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How winning the U.S. Open gave Arthur Ashe the spotlight to speak out against injustice

The huge stadium where U.S. Open championships are won and lost is named for a tennis great who transcended the court and sport itself. In "Arthur Ashe: A Life," author Raymond Arsenault examines the athlete's journey and the connection between race and sports in his career. Jeffrey Brown reports.

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  • Judy Woodruff:

    The U.S. Open tennis tournament continues this week for its 50th anniversary and the — and the Open arrow, which marked the beginning of players winning prize money.

    Sorry about this. I'm having trouble reading.

    Jeffrey Brown looks at the legacy of the first men's champion there, Arthur Ashe, and the lessons his career in his life still offer.

  • Jeffrey Brown:

    When the world's greatest tennis players compete at the U.S. Open in Flushing Meadows, New York, this is the Mecca, the huge stadium where championships are won and lost.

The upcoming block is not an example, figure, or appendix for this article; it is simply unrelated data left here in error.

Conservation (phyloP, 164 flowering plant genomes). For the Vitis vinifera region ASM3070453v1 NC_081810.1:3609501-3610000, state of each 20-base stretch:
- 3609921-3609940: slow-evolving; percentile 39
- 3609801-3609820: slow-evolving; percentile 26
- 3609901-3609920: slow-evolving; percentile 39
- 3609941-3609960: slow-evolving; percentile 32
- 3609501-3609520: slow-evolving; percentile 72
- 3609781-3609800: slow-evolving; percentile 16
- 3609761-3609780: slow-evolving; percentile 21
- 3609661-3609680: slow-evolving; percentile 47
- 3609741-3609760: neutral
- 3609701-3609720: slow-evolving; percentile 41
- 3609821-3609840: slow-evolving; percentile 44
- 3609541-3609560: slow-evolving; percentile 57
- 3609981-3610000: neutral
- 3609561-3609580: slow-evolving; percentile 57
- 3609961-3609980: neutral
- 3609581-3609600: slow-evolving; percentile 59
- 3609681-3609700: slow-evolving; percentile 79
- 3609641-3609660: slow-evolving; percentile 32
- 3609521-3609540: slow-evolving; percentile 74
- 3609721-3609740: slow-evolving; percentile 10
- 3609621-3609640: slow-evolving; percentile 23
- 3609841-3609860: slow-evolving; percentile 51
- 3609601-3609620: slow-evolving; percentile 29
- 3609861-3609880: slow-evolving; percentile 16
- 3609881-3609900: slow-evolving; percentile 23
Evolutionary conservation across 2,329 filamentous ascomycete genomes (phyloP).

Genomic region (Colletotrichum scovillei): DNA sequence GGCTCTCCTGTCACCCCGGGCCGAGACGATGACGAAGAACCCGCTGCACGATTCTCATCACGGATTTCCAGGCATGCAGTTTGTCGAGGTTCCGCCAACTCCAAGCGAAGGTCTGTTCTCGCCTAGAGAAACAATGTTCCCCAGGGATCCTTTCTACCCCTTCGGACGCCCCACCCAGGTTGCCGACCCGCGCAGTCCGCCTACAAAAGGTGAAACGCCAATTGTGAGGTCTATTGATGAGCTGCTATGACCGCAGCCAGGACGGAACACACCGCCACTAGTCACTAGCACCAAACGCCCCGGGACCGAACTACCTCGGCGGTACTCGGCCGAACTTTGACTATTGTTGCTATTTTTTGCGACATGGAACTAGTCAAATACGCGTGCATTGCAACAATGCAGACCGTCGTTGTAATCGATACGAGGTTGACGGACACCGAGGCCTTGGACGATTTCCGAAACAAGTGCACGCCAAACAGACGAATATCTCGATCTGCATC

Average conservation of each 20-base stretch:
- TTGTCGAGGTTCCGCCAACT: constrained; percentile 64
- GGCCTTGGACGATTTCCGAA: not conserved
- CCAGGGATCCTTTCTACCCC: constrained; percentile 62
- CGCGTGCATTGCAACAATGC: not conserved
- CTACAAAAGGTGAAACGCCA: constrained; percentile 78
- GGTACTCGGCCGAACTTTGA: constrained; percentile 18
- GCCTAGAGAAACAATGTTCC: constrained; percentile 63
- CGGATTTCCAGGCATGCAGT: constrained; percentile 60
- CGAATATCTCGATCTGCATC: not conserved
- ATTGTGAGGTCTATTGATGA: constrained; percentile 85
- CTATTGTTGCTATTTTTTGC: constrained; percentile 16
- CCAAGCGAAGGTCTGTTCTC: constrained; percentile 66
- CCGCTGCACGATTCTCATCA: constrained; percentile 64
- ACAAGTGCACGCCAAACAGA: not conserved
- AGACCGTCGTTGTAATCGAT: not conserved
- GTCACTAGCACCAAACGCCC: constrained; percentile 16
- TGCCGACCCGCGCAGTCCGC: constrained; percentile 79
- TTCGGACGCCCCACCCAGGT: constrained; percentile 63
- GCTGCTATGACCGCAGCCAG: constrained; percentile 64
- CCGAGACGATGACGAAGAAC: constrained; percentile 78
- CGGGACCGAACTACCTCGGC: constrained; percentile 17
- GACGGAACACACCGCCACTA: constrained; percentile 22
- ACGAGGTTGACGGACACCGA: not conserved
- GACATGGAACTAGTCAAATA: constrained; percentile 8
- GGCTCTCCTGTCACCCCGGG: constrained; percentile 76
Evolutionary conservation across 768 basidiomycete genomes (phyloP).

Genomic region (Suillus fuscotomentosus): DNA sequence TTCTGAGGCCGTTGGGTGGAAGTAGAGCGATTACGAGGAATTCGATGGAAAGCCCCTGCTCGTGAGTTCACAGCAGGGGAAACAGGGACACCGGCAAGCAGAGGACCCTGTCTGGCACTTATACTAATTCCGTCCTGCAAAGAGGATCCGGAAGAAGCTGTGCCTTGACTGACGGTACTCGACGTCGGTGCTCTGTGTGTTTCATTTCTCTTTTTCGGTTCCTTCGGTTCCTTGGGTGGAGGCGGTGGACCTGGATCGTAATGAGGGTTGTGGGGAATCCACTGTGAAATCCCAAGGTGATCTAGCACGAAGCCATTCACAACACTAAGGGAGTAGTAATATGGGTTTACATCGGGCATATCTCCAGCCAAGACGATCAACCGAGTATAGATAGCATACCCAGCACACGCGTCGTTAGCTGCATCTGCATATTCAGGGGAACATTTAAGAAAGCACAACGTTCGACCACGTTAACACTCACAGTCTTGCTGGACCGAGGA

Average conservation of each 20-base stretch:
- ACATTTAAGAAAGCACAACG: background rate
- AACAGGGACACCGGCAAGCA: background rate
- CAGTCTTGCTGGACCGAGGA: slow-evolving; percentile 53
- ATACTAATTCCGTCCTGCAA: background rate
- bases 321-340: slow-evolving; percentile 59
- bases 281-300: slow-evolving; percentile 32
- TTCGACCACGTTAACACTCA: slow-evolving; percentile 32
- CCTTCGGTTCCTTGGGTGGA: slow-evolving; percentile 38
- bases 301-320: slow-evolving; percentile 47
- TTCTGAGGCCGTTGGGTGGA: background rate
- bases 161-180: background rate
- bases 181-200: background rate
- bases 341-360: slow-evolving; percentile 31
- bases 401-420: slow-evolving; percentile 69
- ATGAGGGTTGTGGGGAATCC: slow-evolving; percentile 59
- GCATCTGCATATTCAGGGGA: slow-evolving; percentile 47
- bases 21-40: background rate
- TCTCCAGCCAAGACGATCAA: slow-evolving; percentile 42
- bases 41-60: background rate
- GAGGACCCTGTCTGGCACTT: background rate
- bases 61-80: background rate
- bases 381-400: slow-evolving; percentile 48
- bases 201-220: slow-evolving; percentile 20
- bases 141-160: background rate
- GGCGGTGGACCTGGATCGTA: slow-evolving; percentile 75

It's named for a tennis great who transcended the court and sport itself, Arthur Ashe.

  • Raymond Arsenault:

    He said it over and over again. If the tennis champions were all that I leave, I have left nothing, that he wanted to leave a legacy and he wanted other athletes to that take it as an example.

  • Jeffrey Brown:

    The story is now told in a new biography, "Arthur Ashe: A Life," by Raymond Arsenault.

  • Raymond Arsenault:

    I know how difficult it was, frankly, to do justice to him, because his life is so complicated, so many layers.

  • Jeffrey Brown:

    Arsenault, a historian at the University of South Florida and author of numerous books on the American South, joined us at this year's Open, with reminders of Ashe all around, from a photographic exhibit to a virtual reality film and display about his rich life.

  • Raymond Arsenault:

    It's my first sports book.

  • Jeffrey Brown:

    Yes.

  • Raymond Arsenault:

    I have been a sports nut all my life.

  • Jeffrey Brown:

    A sports nut?

  • Raymond Arsenault:

    Yes.

  • Jeffrey Brown:

    But a historian, why is this a good subject for a historian?